It tests for salivary free cortisol and cortisone and then urinary tetrahydrocortisone (THE), tetrahydrocortisol (THF), αTHF, βTHF and βTHE. α and βTHF and βTHE are the 5α and β reduced metabolites of cortisol. The 5α & β-reductase enzymes are also largely involved in cortisol inactivation.
The problem with salivary and urinary cortisol is that it doesn’t show you how much cortisol you’re actually making, only the free fraction and at what rate you’re excreting it.
But nevertheless, it can be very useful. Let’s talk salivary cortisol first.
You’ll take about 5 measures during the day: right after you awoke, 30min later (to measure the cortisol awaking response), 60 min later, then one in the afternoon and the last one before bed in the evening.
Diurnal variation in cortisol
As you can see from this example, waking cortisol is normal, but there is no cortisol awakening response (CAR) and all the rest of the measures are low. This indicates low overall cortisol production and adrenal insensitivity to ACTH. Excretion metabolites are also low, which could indicate low overall cortisol production or just reduced excretion.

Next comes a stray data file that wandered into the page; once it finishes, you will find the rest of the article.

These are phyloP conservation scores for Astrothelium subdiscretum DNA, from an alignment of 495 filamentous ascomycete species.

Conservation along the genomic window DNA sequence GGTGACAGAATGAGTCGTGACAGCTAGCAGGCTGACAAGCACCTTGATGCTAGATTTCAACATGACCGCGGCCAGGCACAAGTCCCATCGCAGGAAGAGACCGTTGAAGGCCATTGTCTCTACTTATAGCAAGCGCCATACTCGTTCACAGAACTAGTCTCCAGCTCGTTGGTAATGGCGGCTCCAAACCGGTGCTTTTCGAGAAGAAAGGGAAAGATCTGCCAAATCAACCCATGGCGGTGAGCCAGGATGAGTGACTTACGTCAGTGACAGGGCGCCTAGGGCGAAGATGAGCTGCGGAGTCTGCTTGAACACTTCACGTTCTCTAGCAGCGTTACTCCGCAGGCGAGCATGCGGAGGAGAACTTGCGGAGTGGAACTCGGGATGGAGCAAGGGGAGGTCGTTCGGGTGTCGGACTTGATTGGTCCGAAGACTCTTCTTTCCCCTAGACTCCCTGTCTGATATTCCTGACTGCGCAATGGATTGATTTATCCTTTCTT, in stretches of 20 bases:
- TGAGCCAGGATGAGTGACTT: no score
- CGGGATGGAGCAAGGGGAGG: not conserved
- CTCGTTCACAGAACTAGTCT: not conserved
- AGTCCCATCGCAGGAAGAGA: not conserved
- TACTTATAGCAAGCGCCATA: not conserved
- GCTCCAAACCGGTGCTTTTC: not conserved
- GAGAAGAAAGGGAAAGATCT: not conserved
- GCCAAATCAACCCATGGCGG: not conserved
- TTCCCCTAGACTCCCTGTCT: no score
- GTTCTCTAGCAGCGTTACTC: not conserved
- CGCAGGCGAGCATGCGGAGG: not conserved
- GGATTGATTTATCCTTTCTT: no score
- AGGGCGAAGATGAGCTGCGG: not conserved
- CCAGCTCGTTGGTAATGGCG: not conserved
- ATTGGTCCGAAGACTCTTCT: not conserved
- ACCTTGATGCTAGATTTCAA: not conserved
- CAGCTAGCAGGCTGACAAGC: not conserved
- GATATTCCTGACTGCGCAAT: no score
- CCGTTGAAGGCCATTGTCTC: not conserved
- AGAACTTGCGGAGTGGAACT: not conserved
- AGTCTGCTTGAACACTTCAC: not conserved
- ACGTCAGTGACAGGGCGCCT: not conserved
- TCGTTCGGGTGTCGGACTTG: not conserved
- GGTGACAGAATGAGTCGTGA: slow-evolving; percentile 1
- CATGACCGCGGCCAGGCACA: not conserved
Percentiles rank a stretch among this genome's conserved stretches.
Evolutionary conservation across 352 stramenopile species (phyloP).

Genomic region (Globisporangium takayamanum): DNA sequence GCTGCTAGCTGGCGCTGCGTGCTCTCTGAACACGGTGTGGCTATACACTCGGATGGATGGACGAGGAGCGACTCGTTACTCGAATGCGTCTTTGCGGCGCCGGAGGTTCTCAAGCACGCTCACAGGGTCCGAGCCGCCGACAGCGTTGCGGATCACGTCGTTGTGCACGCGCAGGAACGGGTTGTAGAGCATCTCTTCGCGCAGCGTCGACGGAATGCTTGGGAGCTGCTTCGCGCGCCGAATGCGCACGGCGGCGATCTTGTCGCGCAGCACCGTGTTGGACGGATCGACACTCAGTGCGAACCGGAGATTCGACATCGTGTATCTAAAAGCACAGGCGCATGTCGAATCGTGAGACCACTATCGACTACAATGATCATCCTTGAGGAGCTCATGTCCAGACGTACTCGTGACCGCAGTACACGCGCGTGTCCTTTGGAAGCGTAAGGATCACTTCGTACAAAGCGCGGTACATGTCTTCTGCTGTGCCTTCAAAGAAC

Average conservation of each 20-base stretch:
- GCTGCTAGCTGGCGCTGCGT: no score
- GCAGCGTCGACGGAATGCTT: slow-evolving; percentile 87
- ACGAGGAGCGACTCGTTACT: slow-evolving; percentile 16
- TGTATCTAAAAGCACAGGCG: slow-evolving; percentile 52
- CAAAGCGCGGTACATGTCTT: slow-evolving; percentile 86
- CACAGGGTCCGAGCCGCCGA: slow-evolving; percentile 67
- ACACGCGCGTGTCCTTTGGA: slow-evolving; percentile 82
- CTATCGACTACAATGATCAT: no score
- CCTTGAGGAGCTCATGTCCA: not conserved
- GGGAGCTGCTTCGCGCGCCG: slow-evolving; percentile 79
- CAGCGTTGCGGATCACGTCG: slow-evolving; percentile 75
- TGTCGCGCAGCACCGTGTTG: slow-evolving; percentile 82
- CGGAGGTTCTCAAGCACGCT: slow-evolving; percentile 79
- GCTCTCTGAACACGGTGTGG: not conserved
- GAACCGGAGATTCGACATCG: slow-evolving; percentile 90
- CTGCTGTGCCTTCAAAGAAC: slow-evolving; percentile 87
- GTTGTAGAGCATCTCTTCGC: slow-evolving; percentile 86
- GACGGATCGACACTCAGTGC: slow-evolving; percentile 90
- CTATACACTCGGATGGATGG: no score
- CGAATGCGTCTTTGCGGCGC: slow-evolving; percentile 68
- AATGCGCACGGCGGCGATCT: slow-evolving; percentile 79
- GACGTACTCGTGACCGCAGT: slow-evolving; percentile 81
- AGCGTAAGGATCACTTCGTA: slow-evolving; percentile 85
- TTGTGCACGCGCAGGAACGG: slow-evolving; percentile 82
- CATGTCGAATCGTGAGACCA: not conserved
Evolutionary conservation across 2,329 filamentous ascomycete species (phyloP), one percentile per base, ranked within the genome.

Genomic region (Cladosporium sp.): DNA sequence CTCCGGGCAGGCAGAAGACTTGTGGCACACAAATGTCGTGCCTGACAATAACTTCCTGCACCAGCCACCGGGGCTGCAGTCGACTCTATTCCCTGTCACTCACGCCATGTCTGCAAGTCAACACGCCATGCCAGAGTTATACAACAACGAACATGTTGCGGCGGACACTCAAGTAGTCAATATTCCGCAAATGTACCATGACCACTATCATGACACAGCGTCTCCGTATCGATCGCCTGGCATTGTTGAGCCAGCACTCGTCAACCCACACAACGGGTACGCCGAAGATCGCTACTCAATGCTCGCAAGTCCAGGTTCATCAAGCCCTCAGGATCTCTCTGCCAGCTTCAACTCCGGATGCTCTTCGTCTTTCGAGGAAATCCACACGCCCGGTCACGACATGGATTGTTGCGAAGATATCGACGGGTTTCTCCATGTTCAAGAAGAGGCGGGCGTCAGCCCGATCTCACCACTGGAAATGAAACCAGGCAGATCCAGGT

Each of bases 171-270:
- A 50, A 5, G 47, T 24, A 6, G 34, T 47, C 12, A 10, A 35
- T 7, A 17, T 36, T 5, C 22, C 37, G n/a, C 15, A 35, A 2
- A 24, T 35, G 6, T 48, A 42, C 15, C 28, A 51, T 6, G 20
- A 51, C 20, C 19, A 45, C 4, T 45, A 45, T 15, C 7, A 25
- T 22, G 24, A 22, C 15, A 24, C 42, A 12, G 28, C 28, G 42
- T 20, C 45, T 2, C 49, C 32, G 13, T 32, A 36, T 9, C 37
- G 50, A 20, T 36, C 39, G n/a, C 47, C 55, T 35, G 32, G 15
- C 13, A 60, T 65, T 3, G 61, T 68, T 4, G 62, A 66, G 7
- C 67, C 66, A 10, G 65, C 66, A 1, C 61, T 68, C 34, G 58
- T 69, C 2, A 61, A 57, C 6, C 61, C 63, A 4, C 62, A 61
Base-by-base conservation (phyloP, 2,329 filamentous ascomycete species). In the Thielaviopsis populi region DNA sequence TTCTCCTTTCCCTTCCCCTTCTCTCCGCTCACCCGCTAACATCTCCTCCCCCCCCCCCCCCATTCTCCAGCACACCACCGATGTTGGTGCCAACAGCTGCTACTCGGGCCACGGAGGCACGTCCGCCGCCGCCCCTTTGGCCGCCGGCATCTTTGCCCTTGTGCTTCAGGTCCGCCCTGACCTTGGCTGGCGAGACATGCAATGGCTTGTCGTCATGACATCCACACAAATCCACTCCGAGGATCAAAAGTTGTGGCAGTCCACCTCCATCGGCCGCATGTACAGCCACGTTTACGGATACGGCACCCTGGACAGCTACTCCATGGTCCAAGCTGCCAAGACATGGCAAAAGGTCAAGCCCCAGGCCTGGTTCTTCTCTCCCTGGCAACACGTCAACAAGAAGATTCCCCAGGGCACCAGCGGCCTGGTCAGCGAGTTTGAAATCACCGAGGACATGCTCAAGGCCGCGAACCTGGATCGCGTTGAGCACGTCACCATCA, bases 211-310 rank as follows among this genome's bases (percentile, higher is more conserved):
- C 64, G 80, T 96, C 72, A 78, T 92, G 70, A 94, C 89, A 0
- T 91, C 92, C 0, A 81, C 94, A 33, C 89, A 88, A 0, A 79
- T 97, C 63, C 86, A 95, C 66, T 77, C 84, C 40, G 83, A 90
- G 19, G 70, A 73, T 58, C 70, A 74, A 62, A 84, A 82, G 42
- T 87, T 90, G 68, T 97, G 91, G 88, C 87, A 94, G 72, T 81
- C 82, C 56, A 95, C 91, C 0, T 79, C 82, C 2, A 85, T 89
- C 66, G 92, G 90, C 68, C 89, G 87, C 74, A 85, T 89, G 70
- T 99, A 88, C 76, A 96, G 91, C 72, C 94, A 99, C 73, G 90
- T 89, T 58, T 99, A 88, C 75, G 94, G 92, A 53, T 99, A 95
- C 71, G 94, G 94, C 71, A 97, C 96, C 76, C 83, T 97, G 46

From this example you can see waking cortisol is low but there is an exaggerated CAR and then cortisol stays relatively high the rest of the day. This shows that the individual is hyper-responsive to stress and is also under a lot of stress during the day. The excretion metabolites are also high, so this could indicate adequate excretion, but just an excess production.
From this example you can see that free cortisol is fairly high and free cortisone is mid range, which could indicate reduced conversion of cortisol to cortisone during the day (due to hypothyroidism or inflammation), but more so later in the day, most likely due to a reduction in overall stress and an improvement in thyroid hormones.